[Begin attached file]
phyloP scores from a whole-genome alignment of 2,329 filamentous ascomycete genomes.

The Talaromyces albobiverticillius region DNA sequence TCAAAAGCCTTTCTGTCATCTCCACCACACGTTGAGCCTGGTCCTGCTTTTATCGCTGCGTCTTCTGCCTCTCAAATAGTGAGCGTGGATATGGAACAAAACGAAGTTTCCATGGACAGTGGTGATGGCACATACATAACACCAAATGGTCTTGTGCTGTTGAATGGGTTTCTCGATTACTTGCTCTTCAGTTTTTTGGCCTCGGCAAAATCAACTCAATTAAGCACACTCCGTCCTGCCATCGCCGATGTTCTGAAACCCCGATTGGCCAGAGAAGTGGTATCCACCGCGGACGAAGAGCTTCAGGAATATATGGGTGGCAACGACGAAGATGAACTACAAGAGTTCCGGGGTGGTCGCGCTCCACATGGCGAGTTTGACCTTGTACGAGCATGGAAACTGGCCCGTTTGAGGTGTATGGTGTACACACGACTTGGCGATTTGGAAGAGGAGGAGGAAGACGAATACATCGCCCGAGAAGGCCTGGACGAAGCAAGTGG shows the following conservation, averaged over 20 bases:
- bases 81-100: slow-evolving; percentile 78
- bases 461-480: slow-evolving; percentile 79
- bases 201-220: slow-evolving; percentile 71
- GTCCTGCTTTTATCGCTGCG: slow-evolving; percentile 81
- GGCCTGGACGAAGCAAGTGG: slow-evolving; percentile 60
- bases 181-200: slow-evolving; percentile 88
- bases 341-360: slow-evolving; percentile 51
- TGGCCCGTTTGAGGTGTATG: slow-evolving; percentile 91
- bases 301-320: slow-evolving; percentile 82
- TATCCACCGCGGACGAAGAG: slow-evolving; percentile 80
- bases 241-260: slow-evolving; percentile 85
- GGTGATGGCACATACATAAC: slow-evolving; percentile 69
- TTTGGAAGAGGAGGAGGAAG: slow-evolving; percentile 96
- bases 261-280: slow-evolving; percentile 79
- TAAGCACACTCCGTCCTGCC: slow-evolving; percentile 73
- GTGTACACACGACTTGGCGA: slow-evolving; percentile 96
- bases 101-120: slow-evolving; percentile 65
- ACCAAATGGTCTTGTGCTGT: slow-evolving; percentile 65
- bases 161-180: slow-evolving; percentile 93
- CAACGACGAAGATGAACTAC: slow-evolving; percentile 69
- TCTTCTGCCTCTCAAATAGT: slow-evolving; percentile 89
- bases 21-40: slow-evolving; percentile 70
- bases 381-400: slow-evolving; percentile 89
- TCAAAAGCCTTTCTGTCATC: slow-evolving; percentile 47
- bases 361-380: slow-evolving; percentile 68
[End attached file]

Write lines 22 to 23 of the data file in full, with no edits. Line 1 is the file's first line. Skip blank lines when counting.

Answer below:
- CAACGACGAAGATGAACTAC: slow-evolving; percentile 69
- TCTTCTGCCTCTCAAATAGT: slow-evolving; percentile 89